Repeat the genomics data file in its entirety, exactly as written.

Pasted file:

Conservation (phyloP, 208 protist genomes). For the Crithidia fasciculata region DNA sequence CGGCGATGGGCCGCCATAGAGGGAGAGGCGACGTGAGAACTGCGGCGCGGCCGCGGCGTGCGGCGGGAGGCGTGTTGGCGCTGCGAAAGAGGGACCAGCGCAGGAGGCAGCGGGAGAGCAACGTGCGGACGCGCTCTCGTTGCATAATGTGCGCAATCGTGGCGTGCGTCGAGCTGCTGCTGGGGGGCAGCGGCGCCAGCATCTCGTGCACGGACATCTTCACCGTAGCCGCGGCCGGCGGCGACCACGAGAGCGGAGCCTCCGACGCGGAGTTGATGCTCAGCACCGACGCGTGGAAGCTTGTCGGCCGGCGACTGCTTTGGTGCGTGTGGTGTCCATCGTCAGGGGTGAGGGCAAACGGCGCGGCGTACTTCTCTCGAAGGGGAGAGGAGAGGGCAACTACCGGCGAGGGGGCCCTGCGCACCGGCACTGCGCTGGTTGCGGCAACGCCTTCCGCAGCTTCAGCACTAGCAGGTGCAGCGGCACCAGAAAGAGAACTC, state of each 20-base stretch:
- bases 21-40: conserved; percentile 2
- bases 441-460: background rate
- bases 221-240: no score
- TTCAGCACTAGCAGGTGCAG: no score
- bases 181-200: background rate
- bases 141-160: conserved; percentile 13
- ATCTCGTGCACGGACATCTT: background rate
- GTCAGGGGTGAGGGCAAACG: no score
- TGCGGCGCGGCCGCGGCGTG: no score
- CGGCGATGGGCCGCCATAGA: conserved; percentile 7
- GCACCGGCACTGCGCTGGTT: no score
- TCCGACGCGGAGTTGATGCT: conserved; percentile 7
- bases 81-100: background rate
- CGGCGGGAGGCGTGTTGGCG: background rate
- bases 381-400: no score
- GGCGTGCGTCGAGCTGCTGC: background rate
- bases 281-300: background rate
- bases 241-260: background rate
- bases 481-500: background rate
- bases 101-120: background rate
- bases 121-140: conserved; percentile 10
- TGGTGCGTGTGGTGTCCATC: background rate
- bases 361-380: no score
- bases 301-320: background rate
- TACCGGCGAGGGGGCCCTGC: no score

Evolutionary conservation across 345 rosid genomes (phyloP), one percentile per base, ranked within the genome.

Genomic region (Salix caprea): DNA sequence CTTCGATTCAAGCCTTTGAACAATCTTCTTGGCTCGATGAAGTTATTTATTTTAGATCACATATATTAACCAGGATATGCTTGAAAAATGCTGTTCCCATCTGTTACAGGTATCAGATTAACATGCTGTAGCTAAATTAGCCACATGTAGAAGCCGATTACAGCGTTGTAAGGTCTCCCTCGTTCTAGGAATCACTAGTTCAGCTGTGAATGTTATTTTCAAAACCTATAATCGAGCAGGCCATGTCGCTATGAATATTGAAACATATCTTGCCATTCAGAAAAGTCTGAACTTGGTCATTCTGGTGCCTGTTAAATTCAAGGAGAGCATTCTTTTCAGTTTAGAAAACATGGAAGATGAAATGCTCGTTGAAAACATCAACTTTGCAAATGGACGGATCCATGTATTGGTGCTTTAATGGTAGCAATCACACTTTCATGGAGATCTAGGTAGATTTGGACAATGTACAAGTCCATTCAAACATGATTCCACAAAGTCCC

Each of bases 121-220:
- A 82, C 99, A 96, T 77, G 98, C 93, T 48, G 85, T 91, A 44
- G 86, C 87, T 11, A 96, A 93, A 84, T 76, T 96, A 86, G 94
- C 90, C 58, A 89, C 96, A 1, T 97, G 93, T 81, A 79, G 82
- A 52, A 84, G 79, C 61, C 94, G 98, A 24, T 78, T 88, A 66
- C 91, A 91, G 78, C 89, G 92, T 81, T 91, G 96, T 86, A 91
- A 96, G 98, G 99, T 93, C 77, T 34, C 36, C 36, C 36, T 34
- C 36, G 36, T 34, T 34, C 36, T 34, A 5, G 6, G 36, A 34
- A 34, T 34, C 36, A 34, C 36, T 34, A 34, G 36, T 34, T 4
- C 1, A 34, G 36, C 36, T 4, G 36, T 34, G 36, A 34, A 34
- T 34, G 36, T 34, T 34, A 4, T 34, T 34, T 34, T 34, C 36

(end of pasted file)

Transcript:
Conservation (phyloP, 208 protist genomes). For the Crithidia fasciculata region DNA sequence CGGCGATGGGCCGCCATAGAGGGAGAGGCGACGTGAGAACTGCGGCGCGGCCGCGGCGTGCGGCGGGAGGCGTGTTGGCGCTGCGAAAGAGGGACCAGCGCAGGAGGCAGCGGGAGAGCAACGTGCGGACGCGCTCTCGTTGCATAATGTGCGCAATCGTGGCGTGCGTCGAGCTGCTGCTGGGGGGCAGCGGCGCCAGCATCTCGTGCACGGACATCTTCACCGTAGCCGCGGCCGGCGGCGACCACGAGAGCGGAGCCTCCGACGCGGAGTTGATGCTCAGCACCGACGCGTGGAAGCTTGTCGGCCGGCGACTGCTTTGGTGCGTGTGGTGTCCATCGTCAGGGGTGAGGGCAAACGGCGCGGCGTACTTCTCTCGAAGGGGAGAGGAGAGGGCAACTACCGGCGAGGGGGCCCTGCGCACCGGCACTGCGCTGGTTGCGGCAACGCCTTCCGCAGCTTCAGCACTAGCAGGTGCAGCGGCACCAGAAAGAGAACTC, state of each 20-base stretch:
- bases 21-40: conserved; percentile 2
- bases 441-460: background rate
- bases 221-240: no score
- TTCAGCACTAGCAGGTGCAG: no score
- bases 181-200: background rate
- bases 141-160: conserved; percentile 13
- ATCTCGTGCACGGACATCTT: background rate
- GTCAGGGGTGAGGGCAAACG: no score
- TGCGGCGCGGCCGCGGCGTG: no score
- CGGCGATGGGCCGCCATAGA: conserved; percentile 7
- GCACCGGCACTGCGCTGGTT: no score
- TCCGACGCGGAGTTGATGCT: conserved; percentile 7
- bases 81-100: background rate
- CGGCGGGAGGCGTGTTGGCG: background rate
- bases 381-400: no score
- GGCGTGCGTCGAGCTGCTGC: background rate
- bases 281-300: background rate
- bases 241-260: background rate
- bases 481-500: background rate
- bases 101-120: background rate
- bases 121-140: conserved; percentile 10
- TGGTGCGTGTGGTGTCCATC: background rate
- bases 361-380: no score
- bases 301-320: background rate
- TACCGGCGAGGGGGCCCTGC: no score

Evolutionary conservation across 345 rosid genomes (phyloP), one percentile per base, ranked within the genome.

Genomic region (Salix caprea): DNA sequence CTTCGATTCAAGCCTTTGAACAATCTTCTTGGCTCGATGAAGTTATTTATTTTAGATCACATATATTAACCAGGATATGCTTGAAAAATGCTGTTCCCATCTGTTACAGGTATCAGATTAACATGCTGTAGCTAAATTAGCCACATGTAGAAGCCGATTACAGCGTTGTAAGGTCTCCCTCGTTCTAGGAATCACTAGTTCAGCTGTGAATGTTATTTTCAAAACCTATAATCGAGCAGGCCATGTCGCTATGAATATTGAAACATATCTTGCCATTCAGAAAAGTCTGAACTTGGTCATTCTGGTGCCTGTTAAATTCAAGGAGAGCATTCTTTTCAGTTTAGAAAACATGGAAGATGAAATGCTCGTTGAAAACATCAACTTTGCAAATGGACGGATCCATGTATTGGTGCTTTAATGGTAGCAATCACACTTTCATGGAGATCTAGGTAGATTTGGACAATGTACAAGTCCATTCAAACATGATTCCACAAAGTCCC

Each of bases 121-220:
- A 82, C 99, A 96, T 77, G 98, C 93, T 48, G 85, T 91, A 44
- G 86, C 87, T 11, A 96, A 93, A 84, T 76, T 96, A 86, G 94
- C 90, C 58, A 89, C 96, A 1, T 97, G 93, T 81, A 79, G 82
- A 52, A 84, G 79, C 61, C 94, G 98, A 24, T 78, T 88, A 66
- C 91, A 91, G 78, C 89, G 92, T 81, T 91, G 96, T 86, A 91
- A 96, G 98, G 99, T 93, C 77, T 34, C 36, C 36, C 36, T 34
- C 36, G 36, T 34, T 34, C 36, T 34, A 5, G 6, G 36, A 34
- A 34, T 34, C 36, A 34, C 36, T 34, A 34, G 36, T 34, T 4
- C 1, A 34, G 36, C 36, T 4, G 36, T 34, G 36, A 34, A 34
- T 34, G 36, T 34, T 34, A 4, T 34, T 34, T 34, T 34, C 36